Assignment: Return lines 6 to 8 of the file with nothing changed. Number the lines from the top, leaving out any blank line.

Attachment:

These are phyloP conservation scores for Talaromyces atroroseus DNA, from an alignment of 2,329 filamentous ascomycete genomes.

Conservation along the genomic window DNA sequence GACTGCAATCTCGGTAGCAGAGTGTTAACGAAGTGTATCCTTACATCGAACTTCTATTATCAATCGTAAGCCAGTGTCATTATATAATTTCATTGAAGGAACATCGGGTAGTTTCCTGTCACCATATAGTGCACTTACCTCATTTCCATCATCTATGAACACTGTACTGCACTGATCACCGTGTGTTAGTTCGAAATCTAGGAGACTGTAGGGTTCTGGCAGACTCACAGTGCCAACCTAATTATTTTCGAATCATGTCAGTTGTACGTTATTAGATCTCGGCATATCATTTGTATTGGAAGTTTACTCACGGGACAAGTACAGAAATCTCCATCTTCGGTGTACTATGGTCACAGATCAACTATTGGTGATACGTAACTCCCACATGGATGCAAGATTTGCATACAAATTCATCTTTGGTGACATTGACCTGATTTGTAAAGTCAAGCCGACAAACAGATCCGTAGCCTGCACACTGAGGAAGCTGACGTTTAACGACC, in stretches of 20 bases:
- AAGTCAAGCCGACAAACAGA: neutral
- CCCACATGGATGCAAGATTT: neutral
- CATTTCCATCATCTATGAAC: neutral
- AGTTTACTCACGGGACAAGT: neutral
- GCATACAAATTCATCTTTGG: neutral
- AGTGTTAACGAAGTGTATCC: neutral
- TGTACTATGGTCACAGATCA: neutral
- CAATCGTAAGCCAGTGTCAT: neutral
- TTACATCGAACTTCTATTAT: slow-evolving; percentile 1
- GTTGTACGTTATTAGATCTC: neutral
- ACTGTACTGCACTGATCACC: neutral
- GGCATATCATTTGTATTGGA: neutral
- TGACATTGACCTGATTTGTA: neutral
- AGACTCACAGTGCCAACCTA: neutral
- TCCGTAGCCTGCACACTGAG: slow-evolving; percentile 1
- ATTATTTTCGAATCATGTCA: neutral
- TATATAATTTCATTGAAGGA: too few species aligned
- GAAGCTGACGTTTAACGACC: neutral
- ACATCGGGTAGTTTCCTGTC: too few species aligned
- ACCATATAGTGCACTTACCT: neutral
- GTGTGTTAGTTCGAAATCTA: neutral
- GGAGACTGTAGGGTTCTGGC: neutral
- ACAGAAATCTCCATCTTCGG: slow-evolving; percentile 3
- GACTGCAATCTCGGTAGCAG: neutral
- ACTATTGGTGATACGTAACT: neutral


- AGTTTACTCACGGGACAAGT: neutral
- GCATACAAATTCATCTTTGG: neutral
- AGTGTTAACGAAGTGTATCC: neutral